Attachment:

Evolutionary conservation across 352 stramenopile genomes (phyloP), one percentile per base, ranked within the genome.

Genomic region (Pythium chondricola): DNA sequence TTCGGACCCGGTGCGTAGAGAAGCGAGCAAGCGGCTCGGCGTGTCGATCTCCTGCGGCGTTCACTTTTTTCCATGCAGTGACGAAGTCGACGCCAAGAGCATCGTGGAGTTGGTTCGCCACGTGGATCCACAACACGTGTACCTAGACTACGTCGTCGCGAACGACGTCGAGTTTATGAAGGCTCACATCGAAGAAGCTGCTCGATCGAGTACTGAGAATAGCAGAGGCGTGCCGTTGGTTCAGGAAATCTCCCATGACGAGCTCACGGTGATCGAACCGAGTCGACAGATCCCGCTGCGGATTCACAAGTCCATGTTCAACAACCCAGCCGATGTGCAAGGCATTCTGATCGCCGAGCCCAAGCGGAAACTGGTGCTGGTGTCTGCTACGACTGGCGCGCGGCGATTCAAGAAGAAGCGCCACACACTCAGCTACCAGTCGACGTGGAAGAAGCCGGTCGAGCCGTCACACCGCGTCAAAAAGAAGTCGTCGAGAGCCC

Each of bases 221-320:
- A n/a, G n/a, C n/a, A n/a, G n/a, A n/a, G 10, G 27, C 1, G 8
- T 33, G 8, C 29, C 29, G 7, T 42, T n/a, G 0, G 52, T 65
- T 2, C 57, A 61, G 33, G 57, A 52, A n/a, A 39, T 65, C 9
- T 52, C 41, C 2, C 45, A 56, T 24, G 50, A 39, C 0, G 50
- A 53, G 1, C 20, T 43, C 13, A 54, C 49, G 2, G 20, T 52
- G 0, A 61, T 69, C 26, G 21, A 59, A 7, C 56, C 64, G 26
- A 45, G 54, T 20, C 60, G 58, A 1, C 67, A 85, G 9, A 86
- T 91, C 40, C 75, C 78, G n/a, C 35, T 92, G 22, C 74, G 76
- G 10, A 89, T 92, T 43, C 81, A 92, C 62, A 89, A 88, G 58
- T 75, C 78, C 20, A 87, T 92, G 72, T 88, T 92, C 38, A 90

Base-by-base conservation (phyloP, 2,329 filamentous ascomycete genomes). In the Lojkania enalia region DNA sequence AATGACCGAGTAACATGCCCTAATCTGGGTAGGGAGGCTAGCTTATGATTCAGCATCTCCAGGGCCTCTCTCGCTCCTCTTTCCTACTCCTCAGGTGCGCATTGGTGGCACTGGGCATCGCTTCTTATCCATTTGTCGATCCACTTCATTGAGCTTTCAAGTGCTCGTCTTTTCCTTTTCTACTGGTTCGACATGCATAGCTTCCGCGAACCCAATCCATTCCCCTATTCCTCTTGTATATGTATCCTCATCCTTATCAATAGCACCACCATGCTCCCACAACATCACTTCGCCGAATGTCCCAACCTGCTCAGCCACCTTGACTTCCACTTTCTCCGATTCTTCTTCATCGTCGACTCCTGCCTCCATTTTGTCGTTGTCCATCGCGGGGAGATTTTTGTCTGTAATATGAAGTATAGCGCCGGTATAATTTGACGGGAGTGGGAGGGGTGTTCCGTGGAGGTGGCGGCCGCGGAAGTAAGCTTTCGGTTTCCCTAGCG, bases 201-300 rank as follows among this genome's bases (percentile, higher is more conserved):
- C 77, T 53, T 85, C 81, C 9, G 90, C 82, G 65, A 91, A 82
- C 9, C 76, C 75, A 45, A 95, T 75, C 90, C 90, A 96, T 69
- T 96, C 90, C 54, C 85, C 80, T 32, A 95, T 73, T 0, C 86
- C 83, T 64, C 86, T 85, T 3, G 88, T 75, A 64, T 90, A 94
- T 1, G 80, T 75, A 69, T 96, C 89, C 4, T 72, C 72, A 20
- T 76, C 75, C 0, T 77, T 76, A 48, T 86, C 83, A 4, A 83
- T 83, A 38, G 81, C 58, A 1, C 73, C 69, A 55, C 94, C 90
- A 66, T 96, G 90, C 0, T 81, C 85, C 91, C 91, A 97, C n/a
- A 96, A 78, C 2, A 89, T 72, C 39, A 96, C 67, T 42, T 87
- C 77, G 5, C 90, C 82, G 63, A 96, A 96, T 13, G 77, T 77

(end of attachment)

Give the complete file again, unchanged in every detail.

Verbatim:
Evolutionary conservation across 352 stramenopile genomes (phyloP), one percentile per base, ranked within the genome.

Genomic region (Pythium chondricola): DNA sequence TTCGGACCCGGTGCGTAGAGAAGCGAGCAAGCGGCTCGGCGTGTCGATCTCCTGCGGCGTTCACTTTTTTCCATGCAGTGACGAAGTCGACGCCAAGAGCATCGTGGAGTTGGTTCGCCACGTGGATCCACAACACGTGTACCTAGACTACGTCGTCGCGAACGACGTCGAGTTTATGAAGGCTCACATCGAAGAAGCTGCTCGATCGAGTACTGAGAATAGCAGAGGCGTGCCGTTGGTTCAGGAAATCTCCCATGACGAGCTCACGGTGATCGAACCGAGTCGACAGATCCCGCTGCGGATTCACAAGTCCATGTTCAACAACCCAGCCGATGTGCAAGGCATTCTGATCGCCGAGCCCAAGCGGAAACTGGTGCTGGTGTCTGCTACGACTGGCGCGCGGCGATTCAAGAAGAAGCGCCACACACTCAGCTACCAGTCGACGTGGAAGAAGCCGGTCGAGCCGTCACACCGCGTCAAAAAGAAGTCGTCGAGAGCCC

Each of bases 221-320:
- A n/a, G n/a, C n/a, A n/a, G n/a, A n/a, G 10, G 27, C 1, G 8
- T 33, G 8, C 29, C 29, G 7, T 42, T n/a, G 0, G 52, T 65
- T 2, C 57, A 61, G 33, G 57, A 52, A n/a, A 39, T 65, C 9
- T 52, C 41, C 2, C 45, A 56, T 24, G 50, A 39, C 0, G 50
- A 53, G 1, C 20, T 43, C 13, A 54, C 49, G 2, G 20, T 52
- G 0, A 61, T 69, C 26, G 21, A 59, A 7, C 56, C 64, G 26
- A 45, G 54, T 20, C 60, G 58, A 1, C 67, A 85, G 9, A 86
- T 91, C 40, C 75, C 78, G n/a, C 35, T 92, G 22, C 74, G 76
- G 10, A 89, T 92, T 43, C 81, A 92, C 62, A 89, A 88, G 58
- T 75, C 78, C 20, A 87, T 92, G 72, T 88, T 92, C 38, A 90

Base-by-base conservation (phyloP, 2,329 filamentous ascomycete genomes). In the Lojkania enalia region DNA sequence AATGACCGAGTAACATGCCCTAATCTGGGTAGGGAGGCTAGCTTATGATTCAGCATCTCCAGGGCCTCTCTCGCTCCTCTTTCCTACTCCTCAGGTGCGCATTGGTGGCACTGGGCATCGCTTCTTATCCATTTGTCGATCCACTTCATTGAGCTTTCAAGTGCTCGTCTTTTCCTTTTCTACTGGTTCGACATGCATAGCTTCCGCGAACCCAATCCATTCCCCTATTCCTCTTGTATATGTATCCTCATCCTTATCAATAGCACCACCATGCTCCCACAACATCACTTCGCCGAATGTCCCAACCTGCTCAGCCACCTTGACTTCCACTTTCTCCGATTCTTCTTCATCGTCGACTCCTGCCTCCATTTTGTCGTTGTCCATCGCGGGGAGATTTTTGTCTGTAATATGAAGTATAGCGCCGGTATAATTTGACGGGAGTGGGAGGGGTGTTCCGTGGAGGTGGCGGCCGCGGAAGTAAGCTTTCGGTTTCCCTAGCG, bases 201-300 rank as follows among this genome's bases (percentile, higher is more conserved):
- C 77, T 53, T 85, C 81, C 9, G 90, C 82, G 65, A 91, A 82
- C 9, C 76, C 75, A 45, A 95, T 75, C 90, C 90, A 96, T 69
- T 96, C 90, C 54, C 85, C 80, T 32, A 95, T 73, T 0, C 86
- C 83, T 64, C 86, T 85, T 3, G 88, T 75, A 64, T 90, A 94
- T 1, G 80, T 75, A 69, T 96, C 89, C 4, T 72, C 72, A 20
- T 76, C 75, C 0, T 77, T 76, A 48, T 86, C 83, A 4, A 83
- T 83, A 38, G 81, C 58, A 1, C 73, C 69, A 55, C 94, C 90
- A 66, T 96, G 90, C 0, T 81, C 85, C 91, C 91, A 97, C n/a
- A 96, A 78, C 2, A 89, T 72, C 39, A 96, C 67, T 42, T 87
- C 77, G 5, C 90, C 82, G 63, A 96, A 96, T 13, G 77, T 77